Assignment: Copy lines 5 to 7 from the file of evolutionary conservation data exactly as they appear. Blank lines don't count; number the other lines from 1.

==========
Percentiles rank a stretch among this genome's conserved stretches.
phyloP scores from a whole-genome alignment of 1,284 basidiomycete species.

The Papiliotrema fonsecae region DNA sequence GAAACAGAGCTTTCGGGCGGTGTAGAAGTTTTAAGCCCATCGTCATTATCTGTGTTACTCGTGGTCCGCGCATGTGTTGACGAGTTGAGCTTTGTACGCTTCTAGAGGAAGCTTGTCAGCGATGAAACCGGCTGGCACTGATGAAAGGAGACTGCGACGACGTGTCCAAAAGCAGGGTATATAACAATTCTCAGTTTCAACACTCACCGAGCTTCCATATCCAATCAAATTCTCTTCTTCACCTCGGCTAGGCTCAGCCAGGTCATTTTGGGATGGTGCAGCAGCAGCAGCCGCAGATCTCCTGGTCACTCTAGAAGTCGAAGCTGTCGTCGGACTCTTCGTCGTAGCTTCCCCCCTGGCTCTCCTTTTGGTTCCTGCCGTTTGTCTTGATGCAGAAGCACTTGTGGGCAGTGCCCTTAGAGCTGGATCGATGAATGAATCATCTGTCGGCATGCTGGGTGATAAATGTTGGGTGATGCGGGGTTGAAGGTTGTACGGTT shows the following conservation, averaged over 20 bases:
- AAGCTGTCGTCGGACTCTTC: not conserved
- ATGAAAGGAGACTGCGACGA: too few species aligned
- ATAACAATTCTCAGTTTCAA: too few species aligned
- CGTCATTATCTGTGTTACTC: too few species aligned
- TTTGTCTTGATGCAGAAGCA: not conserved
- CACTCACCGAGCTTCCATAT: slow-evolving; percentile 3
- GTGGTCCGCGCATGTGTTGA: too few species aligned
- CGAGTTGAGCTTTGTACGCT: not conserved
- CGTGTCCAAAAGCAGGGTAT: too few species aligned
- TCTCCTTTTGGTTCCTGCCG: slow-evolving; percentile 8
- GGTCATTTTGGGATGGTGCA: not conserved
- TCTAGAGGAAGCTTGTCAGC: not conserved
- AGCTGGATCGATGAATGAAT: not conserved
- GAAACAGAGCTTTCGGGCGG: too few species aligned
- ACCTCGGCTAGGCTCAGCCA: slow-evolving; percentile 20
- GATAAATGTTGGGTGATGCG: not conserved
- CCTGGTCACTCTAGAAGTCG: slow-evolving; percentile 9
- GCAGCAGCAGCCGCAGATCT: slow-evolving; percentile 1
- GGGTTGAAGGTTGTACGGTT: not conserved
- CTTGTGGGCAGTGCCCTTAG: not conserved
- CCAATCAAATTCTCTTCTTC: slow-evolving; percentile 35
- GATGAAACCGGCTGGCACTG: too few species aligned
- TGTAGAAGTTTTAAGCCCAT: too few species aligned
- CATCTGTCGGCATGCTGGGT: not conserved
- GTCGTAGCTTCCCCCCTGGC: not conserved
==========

- ATGAAAGGAGACTGCGACGA: too few species aligned
- ATAACAATTCTCAGTTTCAA: too few species aligned
- CGTCATTATCTGTGTTACTC: too few species aligned